If you've only watched the seven live-action feature films set in a galaxy far, far away, you might not realize that Ahsoka Tano is one of the most important characters in the "Star Wars" Universe. But her vocal alter ego, Ashley Eckstein, understands the former Jedi Padawan's place in the hearts of the franchise's animation fans.

Eckstein has been the voice of the young Jedi initiate serving under the tutelage of Anakin Skywalker since she first appeared in the 2008 animated film "animated TV series of the same name. Ahsano quickly emerged as a fan favorite, especially following an emotional storyline in which her split from the Jedi Order helped pave the way for Anakin's ultimate transformation into the Sith Lord Darth Vader.

The character's fans were thrilled when, after a full season of hints and clues on the subsequent Lucasfilm TV series "Star Wars Rebels" -- set five years before the events of "Star Wars: A New Hope" -- Ahsano was revealed to be one of the central players in the organization of the Rebellion against the Empire. She appeared frequently throughout the second season -- which debuts on Blu-ray Aug. 30 -- culminating in an epic showdown with her former master with an ambiguous ending in which Ahsano may or may not have survived.

Eckstein, whose personal interest in the female portion of genre fandom prompted her to launch the fashion and merchandise company Her Universe, focusing on cleverly designed licensed products in the sci-fi, fantasy, and superhero realms -- joined Moviefone for a look at the character's unique role in the franchise: after eight years, she's become a pivotal and wildly popular figure in the increasingly interconnected canon.

Moviefone: The big reveal that you were going to show up for Season 2 was a closely guarded secret. What was the fun of closing out Season 1, and coming into Season 2, knowing that the "Clone Wars" fans were going to be so happy to see Ahsoka?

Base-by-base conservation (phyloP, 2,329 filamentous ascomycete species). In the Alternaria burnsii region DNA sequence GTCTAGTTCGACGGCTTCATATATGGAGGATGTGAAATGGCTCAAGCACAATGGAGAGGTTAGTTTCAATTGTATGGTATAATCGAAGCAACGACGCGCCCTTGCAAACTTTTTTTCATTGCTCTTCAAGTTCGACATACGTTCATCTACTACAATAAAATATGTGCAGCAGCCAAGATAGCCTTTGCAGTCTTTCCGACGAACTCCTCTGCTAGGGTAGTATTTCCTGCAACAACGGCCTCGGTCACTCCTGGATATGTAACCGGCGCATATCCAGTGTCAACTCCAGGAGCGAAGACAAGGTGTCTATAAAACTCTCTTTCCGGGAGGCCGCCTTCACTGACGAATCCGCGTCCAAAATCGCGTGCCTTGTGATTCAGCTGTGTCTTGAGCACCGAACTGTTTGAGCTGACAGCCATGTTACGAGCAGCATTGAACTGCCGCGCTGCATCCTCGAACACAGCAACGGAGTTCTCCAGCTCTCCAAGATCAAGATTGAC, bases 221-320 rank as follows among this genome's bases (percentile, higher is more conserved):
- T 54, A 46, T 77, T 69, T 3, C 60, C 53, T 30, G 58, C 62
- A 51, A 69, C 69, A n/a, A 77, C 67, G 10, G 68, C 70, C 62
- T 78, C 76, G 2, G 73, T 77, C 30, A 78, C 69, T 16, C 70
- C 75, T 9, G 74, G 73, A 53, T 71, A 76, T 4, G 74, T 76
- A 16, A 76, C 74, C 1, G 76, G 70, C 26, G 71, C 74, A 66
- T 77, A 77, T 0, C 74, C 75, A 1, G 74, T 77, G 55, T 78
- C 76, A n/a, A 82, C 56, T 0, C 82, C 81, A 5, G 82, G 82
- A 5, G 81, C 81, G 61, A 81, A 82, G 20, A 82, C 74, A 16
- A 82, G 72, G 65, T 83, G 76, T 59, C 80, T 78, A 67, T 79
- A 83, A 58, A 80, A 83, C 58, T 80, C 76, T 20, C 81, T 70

Ashley Eckstein: You know, it was a tough secret to keep, I have to say! It's definitely when Fulcrom came on to the scene, because when "Rebels" started and Ahsoka wasn't a part of the cast, I think fans just accepted, "Okay, she's not on this show." So it was easy to keep a secret, because I would just say, "This is about a new cast of characters -- maybe we'll get more about Ahsoka one day." But that was it.

Then once Fulcrum came on to the scene, and almost immediately fans guessed it was me, I basically went into hiding. I didn't want to lie to anyone, and I didn't want to say no when it was true, but I obviously didn't want to spoil the surprise.

There was maybe a couple months, where I just went silent -- until that moment when Ahsoka walked down the ladder, and then I immediately, after the West Coast airing ended, I immediately went to Twitter and wrote, "Ahsoka rules!" I was so excited that it was out in the open.

What did it mean to you to be able to come back to the character and play her in this very dramatic storyline, connecting the two series, and bridging the gap from Anakin Skywalker to the Darth Vader that we've come to know?

You know, I've said from the beginning, I feel so fortunate to be working with Dave Filoni and his crew, and the amazing writers that he works with. They always come up with, honestly, the most brilliant stories. So fans ask me all the time: they're like, "If you could write the perfect ending for Ahsoka ..." and I always say, I'm like, "Trust me, you don't want me to write that story."

So whatever Dave and his team write is really going to be best for the overall "Star Wars" story and character. But I just am always such a fan of the stories that they present and that I get to read. And Ahsoka, I think it's really an honor to be the voice of this character, to kind of bridge the gap between, obviously the prequels, specifically "Episode II" and "Episode III," but now the prequels to the original trilogy.